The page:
An old photo shows the station during its heydey when it helped power interurban trains.

New signs for century-old substation

New signs inform about an early part of Langley’s transportation history.

It is such a formal looking structure in an unexpected location that its presence has been intriguing passersby for decades.

In November, an interpretive sign was installed by the Township of Langley to convey its history and help explain the mystery surrounding the turn of the century concrete building that can be found out in the country by the railway tracks.

Known as the BCER Langley Substation, the structure was built at 6835 256th St. by the BC Electric Railway in 1910. Historically referred to as Coghlan Substation, it supplied 600 volts of direct current to boost the interurban trains traveling between New Westminster and Chilliwack.

“It is a unique and imposing structure and many questions have been posed by curious citizens, railway enthusiasts, and tourists who have come across it,” said Township of Langley heritage planner Elaine Horricks.The station today has been modified and lost its front steps, but still looms over the railroad tracks.

The four storey building, which features early 20th century classical revival architecture, was designed by architect Henry B. Watson, who gave the industrial building a sense of grandeur and created a landmark with its unique design.

The building, which was added to Langley Township’s Community Heritage Register in October 2013, was purchased by Bryant Ross and two other artists in 1987 to use as art studio space.

Over the years it has been used by many well-known artists, including painters Norval Morrisseau, Issac Bignel, and Gerry Meeches, and Northwest Coast carvers Gene Brabant and the Hunt Family. It is now a gallery called Coghlan Art, which features contemporary Native wood carvings, paintings, and prints from the Pacific Northwest Coast.

Since taking over the building, Ross has had to constantly explain the Substation’s history to hundreds of people whose curiosity has led them to his door – which is why the new signage will come in handy.

“Many people when they see this building can’t help but wonder what it was used for,” he said. “The sign will help provide them with some of its history.”New signage outlining the history of the Langley Substation was unveiled recently.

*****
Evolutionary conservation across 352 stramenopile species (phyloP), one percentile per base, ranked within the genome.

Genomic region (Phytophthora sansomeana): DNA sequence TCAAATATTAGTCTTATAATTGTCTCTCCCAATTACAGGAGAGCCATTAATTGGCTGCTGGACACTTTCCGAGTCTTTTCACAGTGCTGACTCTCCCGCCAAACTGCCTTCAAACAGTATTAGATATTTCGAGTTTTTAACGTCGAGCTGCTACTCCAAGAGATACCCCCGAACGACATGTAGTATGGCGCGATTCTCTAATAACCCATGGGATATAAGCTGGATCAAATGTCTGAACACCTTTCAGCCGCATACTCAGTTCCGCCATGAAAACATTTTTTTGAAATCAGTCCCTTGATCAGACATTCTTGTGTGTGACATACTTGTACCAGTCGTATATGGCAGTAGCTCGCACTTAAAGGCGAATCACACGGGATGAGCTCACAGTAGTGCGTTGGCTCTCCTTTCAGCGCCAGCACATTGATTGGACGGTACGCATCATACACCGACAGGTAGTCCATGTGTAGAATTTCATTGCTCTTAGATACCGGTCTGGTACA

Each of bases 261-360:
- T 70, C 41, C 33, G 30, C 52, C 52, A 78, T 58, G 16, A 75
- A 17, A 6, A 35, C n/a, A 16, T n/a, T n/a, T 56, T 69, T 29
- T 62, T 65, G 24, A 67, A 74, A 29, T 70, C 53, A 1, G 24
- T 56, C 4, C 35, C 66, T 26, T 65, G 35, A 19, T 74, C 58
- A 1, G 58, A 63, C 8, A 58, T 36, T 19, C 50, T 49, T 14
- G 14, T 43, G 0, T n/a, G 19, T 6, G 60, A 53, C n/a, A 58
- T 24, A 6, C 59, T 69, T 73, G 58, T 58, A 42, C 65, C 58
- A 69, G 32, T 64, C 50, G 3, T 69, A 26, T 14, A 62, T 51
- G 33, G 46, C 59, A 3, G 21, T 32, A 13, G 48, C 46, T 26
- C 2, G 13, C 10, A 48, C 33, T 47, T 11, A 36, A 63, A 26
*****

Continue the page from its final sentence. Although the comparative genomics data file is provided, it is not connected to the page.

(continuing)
The signage was developed the Township of Langley, Ross, and the Township’s Heritage Advisory Committee. Measuring 6.5 by 7 feet, the interpretive sign was designed for pedestrians and for drivers who can simply pull over and read it from their vehicles.

Coghlan Station, and the surrounding Coghlan area, was named after BCER employees and Langley pioneers Henry and Nathaniel Coghlan, two brothers who cut more than 20,000 railway ties for the rail company during the line’s construction through the Fraser Valley.

“As one of the first large buildings built from reinforced concrete in Langley, it is historically important because it was the focal point for travellers coming out from the city to visit this area, and to provide easy access to move produce from Langley to the markets in the city,” Ross said.

One of the last structures to mark the location of the Coghlan area, the Langley Substation is one of only two BCER substations that remain. The other, the Sumas Substation in Abbotsford, has been converted into a private residence.

The new Langley Substation signage was unveiled by members of Township of Langley Council, the Heritage Advisory Committee, and Ross on November 24.

 

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